In her Conclusion, Mariana Liz finds the “meaning” of Europe “within three major oppositions (…): national versus transnational, art versus commerce and thought versus emotion” (143). Of these, the second is a topos of the history of cinema and is probably over-emphasized, while the first has the most current thrust but is under-developed. While relevant films are discussed briefly, the overall implications of this “opposition” warranted further synthesis of their narrative strands. (The index gives but two page references for “transnational cinema,” and none for ‘cinéma beur’.) Fatih Akin is mentioned, but otherwise Turkish-German cinema is largely unexplored, all the more striking when one considers the significance for Mariana Liz’ topic of the hyphenated  “-German” component. For this Germany is the old/new fusion of Cold War enemies, a geographical unity seeking to submerge pre-1990 national identity/identities in more than just a European passport. It subsequently acquired a degree of normalization as symbolized by initially hesitant fans waving German flags at the 2006 soccer world championship, its venue, the Olympic Stadium in Berlin, evoking a very different stage of European history. In this new Federal Republic the significant population of Turkish background was alien to the East Germans, whose own identity of the preceding three decades left few traces in the new entity… This panoramic overview is important even for what is more than a mere detail in Paris, a film made two years after the 2006 World Cup by a filmmaker who elsewhere often fails to delve below the surface, Cédric Klapisch. Liz documents: “The film shows him [an illegal migrant from Cameroon to France] working at a holiday resort in Africa and wearing a French national team football T-shirt with Zidane’s name on it” (126). Greater postcolonial abjection is hard to imagine: Cameroon was frequently a finalist (but not in 2006); Zidane, the French captain, was famously red-carded for headbutting an opponent in the final.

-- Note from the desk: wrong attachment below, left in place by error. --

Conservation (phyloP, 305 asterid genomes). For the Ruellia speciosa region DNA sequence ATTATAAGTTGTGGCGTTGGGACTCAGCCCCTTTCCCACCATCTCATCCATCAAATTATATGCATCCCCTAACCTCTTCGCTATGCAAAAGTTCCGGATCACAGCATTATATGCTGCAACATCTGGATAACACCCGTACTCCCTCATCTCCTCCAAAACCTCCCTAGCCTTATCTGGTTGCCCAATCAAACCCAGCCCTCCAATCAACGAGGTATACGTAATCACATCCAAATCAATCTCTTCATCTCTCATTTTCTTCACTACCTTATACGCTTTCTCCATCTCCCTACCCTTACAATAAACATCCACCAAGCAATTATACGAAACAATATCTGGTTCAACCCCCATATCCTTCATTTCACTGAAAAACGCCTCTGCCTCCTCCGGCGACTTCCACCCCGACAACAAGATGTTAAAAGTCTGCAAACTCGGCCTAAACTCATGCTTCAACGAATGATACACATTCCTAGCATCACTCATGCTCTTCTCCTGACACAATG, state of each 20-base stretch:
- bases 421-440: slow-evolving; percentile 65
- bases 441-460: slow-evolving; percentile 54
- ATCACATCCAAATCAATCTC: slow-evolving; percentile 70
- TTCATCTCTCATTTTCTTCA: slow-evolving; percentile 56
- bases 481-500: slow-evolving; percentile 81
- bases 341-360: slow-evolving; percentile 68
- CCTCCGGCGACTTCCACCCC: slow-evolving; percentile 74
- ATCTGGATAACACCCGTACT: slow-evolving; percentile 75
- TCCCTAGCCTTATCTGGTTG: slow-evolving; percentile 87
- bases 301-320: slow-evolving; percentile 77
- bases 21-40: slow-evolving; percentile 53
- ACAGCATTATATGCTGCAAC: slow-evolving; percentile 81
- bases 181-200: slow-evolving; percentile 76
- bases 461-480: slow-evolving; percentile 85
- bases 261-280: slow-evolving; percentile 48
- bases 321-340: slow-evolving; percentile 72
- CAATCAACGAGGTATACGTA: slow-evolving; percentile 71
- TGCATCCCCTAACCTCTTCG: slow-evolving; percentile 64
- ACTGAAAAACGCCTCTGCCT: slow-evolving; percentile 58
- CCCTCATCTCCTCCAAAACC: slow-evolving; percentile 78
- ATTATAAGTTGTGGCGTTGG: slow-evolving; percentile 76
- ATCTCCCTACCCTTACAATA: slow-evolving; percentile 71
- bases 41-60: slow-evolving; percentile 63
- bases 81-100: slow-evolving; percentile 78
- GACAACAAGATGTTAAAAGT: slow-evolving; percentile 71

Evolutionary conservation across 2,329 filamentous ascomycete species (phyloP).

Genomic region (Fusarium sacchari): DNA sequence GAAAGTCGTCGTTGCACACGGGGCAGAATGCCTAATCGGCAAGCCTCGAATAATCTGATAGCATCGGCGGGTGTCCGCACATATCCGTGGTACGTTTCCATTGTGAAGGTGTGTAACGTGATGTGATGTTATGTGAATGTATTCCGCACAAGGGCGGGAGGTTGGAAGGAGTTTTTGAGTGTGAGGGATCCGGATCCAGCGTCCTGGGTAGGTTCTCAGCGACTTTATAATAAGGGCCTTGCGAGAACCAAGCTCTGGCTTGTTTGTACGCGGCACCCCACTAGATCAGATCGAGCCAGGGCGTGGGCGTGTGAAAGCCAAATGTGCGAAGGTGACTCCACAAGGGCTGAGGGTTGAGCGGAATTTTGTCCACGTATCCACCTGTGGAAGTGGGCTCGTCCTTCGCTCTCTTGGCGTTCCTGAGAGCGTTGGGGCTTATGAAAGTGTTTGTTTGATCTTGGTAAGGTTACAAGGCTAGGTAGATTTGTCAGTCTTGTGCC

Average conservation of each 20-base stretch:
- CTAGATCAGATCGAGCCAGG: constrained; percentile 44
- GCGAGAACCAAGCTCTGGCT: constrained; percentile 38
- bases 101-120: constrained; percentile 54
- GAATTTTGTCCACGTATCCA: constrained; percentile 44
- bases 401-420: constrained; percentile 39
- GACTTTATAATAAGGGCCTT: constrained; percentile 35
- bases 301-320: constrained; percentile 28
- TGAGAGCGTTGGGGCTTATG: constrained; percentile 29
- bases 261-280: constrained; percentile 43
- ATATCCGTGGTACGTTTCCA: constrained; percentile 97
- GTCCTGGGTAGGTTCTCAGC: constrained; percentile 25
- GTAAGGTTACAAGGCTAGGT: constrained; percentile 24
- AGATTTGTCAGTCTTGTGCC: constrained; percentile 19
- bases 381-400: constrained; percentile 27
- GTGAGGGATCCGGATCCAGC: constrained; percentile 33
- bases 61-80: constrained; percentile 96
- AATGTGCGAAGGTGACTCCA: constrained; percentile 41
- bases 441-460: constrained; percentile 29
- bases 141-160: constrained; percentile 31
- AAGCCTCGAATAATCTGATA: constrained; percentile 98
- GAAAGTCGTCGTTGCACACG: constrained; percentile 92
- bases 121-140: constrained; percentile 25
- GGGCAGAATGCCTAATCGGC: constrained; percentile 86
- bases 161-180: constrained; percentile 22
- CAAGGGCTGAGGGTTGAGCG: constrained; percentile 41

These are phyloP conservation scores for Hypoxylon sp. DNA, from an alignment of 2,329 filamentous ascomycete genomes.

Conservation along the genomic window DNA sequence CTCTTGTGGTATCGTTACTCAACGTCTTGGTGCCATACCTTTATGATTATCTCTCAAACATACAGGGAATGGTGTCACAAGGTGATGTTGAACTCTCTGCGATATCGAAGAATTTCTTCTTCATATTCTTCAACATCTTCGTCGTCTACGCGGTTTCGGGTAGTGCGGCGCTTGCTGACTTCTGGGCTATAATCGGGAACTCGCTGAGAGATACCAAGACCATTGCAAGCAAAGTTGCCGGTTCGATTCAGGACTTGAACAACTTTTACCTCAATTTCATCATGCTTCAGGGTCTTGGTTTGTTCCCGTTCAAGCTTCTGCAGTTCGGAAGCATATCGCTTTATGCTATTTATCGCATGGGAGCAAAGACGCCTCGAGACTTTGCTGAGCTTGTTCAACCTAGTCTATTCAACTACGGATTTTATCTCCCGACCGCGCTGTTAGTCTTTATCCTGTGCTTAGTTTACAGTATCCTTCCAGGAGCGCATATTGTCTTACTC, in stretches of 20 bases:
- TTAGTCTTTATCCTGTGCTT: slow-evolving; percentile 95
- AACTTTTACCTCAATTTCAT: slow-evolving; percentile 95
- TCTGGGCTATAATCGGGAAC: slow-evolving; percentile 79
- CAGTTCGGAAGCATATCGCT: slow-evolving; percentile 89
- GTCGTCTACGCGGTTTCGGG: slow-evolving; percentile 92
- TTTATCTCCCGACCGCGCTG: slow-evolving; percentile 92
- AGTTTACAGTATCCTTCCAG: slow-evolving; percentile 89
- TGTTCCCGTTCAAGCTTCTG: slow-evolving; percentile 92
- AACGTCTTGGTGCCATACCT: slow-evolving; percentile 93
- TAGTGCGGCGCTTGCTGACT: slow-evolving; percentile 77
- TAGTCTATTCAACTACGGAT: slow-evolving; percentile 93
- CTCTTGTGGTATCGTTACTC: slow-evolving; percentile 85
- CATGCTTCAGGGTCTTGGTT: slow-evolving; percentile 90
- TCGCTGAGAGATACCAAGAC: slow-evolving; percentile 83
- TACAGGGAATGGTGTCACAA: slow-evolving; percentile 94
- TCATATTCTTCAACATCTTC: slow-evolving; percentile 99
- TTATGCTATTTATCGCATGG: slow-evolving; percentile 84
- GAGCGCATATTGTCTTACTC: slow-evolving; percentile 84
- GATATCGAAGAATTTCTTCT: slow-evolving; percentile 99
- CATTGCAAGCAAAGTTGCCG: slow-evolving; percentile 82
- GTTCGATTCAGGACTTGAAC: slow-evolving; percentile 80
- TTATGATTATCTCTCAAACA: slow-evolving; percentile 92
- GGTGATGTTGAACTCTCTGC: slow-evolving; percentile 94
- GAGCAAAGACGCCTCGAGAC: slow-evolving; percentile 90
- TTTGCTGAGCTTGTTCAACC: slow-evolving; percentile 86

Europe will continue to evolve in directions not always anticipated. Post-dating this book, new identity challenges arising from Brexit face British filmmakers, as well as European citizens. The ongoing importance of Liz’ topic remains guaranteed. It is to be hoped that her economical, often insightful work spawns a whole series of complementary monographs.

 

Reviewed by Roger Hillman, Australian National University

Euro-Visions: Europe in Contemporary Cinema
by Mariana Liz
Publisher: Bloomsbury
Paperback / 200 pages / 2016
ISBN 978-0822363323

 

To read more book reviews, please click here.
Published on June 20, 2017

 

References:

[i] Sorlin, Pierre, 1991. European Cinemas, European Societies, 1939-1990, London and New York: Routledge.

[ii]  Jeffrey T. Checkel and Peter J. Katzenstein (eds.), 2009. European Identity, Cambridge, UK: Cambridge University Press, 214.